Perambulating the Bounds

Friday, May 20, 2005

Thursday Night with Shostakovich

I’ve been aware of the chamber group Alias for a while now but finally made it out to hear them this week. The centerpiece of the program was a Shostakovich string quartet, #14 from 1973, very late in his life. He was one of the few composers capable of designing musical structures with the clarity and scope that mark truly remarkable and moving classical music like Beethoven. His compositional style was conservative for the time, with key signatures no less, but that is irrelevant when you get to this level of mastery–at some point timelessness kicks in–and the Soviet system around him provided a completely different context for the development of an artistic language.

The music in this piece bisects and folds up on itself, but also contains elements of disintegration that reflect mortality and the character of the world around him. The quartet has three movements, but the last two run into each other and are tied together by the recap of some material late in the third movement. It is as if 1,2,3 becomes converted to 1│2+3.

The first movement also has a folded, binary structure. It opens with suggestions of a fugue between the violin and cello which develops over a few minutes and then this motion, from fugue into further development, is repeated in a varied form. After that a second half of the movement opens, marked by a lilting accompanying line in the cello. This also gives way to further development, the whole motion gets repeated in modified form, and the whole is closed with a partial return of the cello line. So you end up with 1+1│2+2+2’ It is folded on itself but also closed off with something that shares elements but contrasts in its weight. And that falls within the fold created by the relationship of the movements themselves. The patterns, movement, and weights of the first movement remind me of classical sonata form, but the total defines its own shape.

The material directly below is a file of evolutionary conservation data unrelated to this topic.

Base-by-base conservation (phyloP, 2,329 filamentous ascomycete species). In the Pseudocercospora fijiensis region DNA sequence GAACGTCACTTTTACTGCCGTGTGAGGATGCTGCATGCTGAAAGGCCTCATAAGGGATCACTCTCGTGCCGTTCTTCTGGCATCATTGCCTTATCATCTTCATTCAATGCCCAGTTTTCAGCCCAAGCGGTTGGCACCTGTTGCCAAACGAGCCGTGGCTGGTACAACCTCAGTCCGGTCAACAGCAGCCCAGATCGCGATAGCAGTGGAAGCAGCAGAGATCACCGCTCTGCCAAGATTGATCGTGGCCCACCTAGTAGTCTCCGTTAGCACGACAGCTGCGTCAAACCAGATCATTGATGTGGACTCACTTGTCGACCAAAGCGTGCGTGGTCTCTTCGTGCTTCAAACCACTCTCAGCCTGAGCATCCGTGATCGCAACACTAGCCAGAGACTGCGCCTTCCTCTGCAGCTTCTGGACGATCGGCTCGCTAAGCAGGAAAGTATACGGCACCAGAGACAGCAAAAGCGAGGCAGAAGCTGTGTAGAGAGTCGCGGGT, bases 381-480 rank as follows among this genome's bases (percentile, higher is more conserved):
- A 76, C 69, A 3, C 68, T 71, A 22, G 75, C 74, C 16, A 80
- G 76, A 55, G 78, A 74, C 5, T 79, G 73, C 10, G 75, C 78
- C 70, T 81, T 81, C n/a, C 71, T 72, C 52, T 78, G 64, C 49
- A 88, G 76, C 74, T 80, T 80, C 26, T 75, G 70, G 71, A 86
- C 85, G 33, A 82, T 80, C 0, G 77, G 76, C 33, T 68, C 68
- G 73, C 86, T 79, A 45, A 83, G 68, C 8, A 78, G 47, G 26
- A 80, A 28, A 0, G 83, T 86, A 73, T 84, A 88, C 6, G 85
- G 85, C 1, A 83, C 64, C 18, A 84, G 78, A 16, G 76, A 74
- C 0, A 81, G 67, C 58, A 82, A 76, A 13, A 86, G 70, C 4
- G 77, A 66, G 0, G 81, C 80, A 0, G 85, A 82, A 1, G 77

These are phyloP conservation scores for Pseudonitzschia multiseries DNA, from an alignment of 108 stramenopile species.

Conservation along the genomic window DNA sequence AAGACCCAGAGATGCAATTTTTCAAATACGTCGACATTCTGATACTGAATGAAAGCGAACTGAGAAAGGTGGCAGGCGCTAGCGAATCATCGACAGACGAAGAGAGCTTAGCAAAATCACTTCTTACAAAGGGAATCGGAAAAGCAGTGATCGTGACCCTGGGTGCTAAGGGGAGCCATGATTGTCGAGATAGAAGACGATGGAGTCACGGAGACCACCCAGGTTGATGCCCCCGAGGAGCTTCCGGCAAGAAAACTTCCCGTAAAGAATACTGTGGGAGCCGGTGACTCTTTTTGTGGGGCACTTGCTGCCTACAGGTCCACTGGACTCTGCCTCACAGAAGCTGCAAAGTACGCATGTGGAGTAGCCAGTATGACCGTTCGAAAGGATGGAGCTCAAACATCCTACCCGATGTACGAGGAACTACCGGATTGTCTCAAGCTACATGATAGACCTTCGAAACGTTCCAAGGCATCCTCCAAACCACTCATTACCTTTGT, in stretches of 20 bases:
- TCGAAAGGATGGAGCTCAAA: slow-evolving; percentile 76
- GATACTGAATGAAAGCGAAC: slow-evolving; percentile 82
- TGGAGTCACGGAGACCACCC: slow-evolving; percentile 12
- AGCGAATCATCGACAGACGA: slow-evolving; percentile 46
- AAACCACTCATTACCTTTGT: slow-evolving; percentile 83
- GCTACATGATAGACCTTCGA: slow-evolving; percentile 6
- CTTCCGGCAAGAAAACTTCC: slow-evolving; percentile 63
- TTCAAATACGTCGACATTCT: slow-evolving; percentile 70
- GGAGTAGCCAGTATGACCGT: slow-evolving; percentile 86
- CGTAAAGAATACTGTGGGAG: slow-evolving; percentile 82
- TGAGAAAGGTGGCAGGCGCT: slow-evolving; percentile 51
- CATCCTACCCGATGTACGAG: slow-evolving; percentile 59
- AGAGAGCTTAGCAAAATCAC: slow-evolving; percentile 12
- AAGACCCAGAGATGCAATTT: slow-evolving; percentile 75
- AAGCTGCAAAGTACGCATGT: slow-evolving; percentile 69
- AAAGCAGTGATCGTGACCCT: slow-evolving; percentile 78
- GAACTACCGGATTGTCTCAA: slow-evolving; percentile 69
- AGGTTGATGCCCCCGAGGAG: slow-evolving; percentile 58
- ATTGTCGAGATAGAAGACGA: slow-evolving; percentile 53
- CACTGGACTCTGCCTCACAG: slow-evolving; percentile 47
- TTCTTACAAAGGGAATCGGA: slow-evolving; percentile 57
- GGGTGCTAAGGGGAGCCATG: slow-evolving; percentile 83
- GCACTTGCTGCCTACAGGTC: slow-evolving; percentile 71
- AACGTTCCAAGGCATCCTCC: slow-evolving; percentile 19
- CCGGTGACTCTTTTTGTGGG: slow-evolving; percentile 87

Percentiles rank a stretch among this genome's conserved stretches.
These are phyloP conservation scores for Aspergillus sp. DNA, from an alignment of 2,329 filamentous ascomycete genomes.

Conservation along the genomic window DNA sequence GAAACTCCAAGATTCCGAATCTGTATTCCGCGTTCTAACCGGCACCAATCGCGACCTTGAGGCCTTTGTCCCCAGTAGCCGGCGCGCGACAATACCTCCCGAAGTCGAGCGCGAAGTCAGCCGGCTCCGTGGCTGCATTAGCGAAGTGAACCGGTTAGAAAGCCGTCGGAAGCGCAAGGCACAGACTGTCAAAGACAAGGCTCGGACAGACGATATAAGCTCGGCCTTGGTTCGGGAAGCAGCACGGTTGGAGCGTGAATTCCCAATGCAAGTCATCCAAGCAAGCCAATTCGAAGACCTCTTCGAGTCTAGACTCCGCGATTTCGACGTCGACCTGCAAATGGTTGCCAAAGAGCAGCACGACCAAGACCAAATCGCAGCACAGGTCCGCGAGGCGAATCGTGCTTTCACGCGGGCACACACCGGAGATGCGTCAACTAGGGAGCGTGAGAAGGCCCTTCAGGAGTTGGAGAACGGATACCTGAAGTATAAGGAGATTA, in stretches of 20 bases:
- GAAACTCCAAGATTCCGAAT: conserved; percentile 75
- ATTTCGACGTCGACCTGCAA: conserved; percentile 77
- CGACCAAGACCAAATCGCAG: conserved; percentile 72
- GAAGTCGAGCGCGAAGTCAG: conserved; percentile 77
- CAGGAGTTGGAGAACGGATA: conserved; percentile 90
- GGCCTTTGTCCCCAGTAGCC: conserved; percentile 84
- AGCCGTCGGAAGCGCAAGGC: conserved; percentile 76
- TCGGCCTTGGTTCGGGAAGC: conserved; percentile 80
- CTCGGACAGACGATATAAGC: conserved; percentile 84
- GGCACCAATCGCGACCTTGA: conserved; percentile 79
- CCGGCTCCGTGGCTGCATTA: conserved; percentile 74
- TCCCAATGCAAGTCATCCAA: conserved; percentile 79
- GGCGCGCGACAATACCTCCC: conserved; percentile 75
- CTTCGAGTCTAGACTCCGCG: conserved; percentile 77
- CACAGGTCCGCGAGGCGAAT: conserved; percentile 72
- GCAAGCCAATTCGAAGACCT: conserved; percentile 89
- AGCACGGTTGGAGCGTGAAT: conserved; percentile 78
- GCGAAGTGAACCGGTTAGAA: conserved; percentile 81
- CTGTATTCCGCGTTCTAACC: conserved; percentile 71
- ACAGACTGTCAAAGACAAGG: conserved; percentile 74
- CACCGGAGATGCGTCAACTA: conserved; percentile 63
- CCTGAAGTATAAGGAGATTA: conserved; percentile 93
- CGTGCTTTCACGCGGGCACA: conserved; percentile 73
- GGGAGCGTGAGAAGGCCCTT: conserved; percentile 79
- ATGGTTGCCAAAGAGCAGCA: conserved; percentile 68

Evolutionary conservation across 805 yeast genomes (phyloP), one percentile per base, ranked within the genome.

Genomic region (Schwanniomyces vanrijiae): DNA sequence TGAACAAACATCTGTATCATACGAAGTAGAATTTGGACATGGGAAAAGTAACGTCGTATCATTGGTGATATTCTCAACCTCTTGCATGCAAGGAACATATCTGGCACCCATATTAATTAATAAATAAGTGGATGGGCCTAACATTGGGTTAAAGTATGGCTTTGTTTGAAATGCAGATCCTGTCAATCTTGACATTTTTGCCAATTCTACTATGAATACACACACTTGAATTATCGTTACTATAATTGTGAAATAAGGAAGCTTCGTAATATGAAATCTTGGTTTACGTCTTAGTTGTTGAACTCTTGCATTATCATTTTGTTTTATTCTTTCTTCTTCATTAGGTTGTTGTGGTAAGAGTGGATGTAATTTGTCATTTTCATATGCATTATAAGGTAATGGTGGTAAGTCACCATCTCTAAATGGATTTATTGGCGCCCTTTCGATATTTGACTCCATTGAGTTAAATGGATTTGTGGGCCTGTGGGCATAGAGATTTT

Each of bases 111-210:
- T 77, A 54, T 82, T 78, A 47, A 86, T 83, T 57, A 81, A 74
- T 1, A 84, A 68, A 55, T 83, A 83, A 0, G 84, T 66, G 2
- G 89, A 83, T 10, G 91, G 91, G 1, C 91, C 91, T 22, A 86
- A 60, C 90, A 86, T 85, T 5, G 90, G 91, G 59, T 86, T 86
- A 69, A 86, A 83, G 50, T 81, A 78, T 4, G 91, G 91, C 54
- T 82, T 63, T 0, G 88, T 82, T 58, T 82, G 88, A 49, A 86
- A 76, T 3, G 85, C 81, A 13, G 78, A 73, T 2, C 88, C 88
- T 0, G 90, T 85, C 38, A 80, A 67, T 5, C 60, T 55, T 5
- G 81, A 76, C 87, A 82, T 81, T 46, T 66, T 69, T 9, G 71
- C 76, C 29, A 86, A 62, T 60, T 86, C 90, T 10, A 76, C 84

Shostakovich is one of the few composers of the last century who was able to engage with these sort of structures, classical in the aesthetic sense. The lucidity of the form raises the stakes on the interpretation of local phrases in the pieces, because the presence of the larger structure means it matters where you think a specific line fits. Small moments can seem to wander. I was able to follow the piece well enough, so I would have to say the players handled the interpretive challenge well.

I’m not so good at passing judgment on the playing and interpretation of classical players, but I can say that the musicians in Alias play with great energy, a looseness that you might associate with folk music. Maybe there’s risk of overeagerness to please the audience and keep their attention, but mostly it seems an appropriate interpretation of the music. The energy Alias brings puts the pieces into a context where they are current and breathing, not things cast in a preservative shell.

I don’t know how everyone involved with Alias felt about it, but I was disappointed in the size of the audience, which probably did not half fill the smaller recital hall at the Blair School. Alias has strong playing, they are putting together first rate programs (there was no dreck on it), and there really is nothing else like it regularly available in town. That being said, this was my first time at one of their concerts, so who am I to talk. At this point I am much more accustomed to shows, which start later, have flexibility in when you show up and leave, and where you engage on more levels with the environment. Unfortunately, you just can’t take in what really great classical music has to offer, that coherent, economic articulation of musical ideas, within those distracting contexts.

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